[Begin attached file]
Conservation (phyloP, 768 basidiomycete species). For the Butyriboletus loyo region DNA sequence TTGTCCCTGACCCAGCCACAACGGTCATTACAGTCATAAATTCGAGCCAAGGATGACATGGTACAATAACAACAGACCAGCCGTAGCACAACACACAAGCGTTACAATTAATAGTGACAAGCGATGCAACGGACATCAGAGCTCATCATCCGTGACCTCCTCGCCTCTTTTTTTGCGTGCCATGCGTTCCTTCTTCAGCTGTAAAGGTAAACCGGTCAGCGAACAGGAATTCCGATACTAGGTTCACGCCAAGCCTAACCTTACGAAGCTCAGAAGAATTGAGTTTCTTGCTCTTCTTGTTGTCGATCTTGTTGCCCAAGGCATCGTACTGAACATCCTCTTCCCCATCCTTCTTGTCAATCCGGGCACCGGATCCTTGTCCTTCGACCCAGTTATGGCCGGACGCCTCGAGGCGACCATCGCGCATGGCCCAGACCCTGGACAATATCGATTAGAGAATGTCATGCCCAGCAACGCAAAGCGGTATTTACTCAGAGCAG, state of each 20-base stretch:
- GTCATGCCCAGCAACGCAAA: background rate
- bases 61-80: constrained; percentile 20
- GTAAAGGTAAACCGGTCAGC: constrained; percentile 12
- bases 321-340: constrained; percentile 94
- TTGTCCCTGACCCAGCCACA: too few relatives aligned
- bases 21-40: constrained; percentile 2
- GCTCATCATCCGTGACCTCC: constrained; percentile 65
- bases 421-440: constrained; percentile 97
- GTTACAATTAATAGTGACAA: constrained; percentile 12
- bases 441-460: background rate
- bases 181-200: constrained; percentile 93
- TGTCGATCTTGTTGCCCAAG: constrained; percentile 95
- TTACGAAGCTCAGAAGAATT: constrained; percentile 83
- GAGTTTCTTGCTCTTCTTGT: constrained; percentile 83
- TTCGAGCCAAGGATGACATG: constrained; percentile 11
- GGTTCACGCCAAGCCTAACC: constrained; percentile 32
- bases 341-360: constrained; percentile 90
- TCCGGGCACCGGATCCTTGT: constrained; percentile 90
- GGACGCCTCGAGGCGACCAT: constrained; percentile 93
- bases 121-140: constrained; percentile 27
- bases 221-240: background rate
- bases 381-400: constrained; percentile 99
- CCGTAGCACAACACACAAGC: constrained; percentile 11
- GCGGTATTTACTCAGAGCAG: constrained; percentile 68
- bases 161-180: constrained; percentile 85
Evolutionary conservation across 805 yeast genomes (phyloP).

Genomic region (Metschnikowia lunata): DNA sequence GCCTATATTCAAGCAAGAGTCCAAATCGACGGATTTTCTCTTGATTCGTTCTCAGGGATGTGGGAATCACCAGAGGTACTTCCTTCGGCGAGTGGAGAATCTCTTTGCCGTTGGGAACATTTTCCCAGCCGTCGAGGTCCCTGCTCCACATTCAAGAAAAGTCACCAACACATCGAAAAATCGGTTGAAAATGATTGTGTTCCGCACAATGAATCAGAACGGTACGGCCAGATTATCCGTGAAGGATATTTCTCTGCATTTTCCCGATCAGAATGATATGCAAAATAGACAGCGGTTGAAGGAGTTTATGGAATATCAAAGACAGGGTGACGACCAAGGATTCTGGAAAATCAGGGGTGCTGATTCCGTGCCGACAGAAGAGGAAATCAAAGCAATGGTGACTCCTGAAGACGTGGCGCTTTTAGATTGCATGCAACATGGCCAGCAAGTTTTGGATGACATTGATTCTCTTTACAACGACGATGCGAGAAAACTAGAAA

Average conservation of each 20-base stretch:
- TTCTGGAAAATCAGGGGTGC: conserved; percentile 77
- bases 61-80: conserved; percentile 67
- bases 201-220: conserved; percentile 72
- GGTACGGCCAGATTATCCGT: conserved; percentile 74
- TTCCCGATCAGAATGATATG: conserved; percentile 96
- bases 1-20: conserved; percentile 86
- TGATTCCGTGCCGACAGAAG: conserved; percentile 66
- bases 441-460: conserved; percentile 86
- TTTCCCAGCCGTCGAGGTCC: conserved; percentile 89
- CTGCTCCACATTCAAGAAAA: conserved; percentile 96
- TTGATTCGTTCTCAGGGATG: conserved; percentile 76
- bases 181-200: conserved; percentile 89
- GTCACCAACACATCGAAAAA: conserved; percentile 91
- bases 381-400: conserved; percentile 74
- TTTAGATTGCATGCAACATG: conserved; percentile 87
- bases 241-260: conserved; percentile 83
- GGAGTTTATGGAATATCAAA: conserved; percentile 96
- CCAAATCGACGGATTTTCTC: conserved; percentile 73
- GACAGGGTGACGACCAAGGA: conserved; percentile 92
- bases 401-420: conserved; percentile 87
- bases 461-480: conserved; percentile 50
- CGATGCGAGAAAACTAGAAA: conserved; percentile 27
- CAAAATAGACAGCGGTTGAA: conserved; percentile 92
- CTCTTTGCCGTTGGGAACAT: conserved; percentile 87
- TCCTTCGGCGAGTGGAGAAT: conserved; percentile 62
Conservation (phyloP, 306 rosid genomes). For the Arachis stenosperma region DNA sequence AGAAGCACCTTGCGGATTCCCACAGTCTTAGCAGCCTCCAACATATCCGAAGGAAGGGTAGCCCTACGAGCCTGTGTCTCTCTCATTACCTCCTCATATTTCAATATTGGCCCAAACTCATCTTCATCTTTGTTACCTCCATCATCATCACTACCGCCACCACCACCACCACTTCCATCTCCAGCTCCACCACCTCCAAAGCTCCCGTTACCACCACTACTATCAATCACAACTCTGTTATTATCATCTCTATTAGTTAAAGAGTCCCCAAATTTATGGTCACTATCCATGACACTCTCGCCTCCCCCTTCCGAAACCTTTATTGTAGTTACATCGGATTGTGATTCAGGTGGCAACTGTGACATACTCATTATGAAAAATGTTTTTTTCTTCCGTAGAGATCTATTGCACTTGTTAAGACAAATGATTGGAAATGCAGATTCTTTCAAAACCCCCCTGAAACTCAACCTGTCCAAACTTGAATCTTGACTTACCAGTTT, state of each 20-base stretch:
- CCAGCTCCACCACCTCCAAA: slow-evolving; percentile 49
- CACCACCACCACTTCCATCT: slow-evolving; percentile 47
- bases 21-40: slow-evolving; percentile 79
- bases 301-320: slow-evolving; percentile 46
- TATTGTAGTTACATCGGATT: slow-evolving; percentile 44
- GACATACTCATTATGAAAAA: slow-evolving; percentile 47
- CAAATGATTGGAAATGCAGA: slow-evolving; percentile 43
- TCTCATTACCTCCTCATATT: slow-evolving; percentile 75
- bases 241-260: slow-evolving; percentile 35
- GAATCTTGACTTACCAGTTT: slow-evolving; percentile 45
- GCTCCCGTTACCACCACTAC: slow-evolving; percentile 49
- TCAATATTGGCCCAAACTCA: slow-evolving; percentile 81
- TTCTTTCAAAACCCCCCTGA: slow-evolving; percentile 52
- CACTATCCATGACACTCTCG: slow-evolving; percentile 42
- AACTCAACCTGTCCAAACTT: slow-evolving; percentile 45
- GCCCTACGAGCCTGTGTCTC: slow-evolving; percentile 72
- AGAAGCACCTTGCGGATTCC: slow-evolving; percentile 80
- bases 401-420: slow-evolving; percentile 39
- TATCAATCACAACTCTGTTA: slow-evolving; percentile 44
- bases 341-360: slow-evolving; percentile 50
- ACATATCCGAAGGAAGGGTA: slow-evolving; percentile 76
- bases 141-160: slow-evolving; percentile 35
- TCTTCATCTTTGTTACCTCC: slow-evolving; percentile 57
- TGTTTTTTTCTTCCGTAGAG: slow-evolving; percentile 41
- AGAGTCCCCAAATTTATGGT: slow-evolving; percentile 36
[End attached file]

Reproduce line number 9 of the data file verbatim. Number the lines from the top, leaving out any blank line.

- bases 421-440: constrained; percentile 97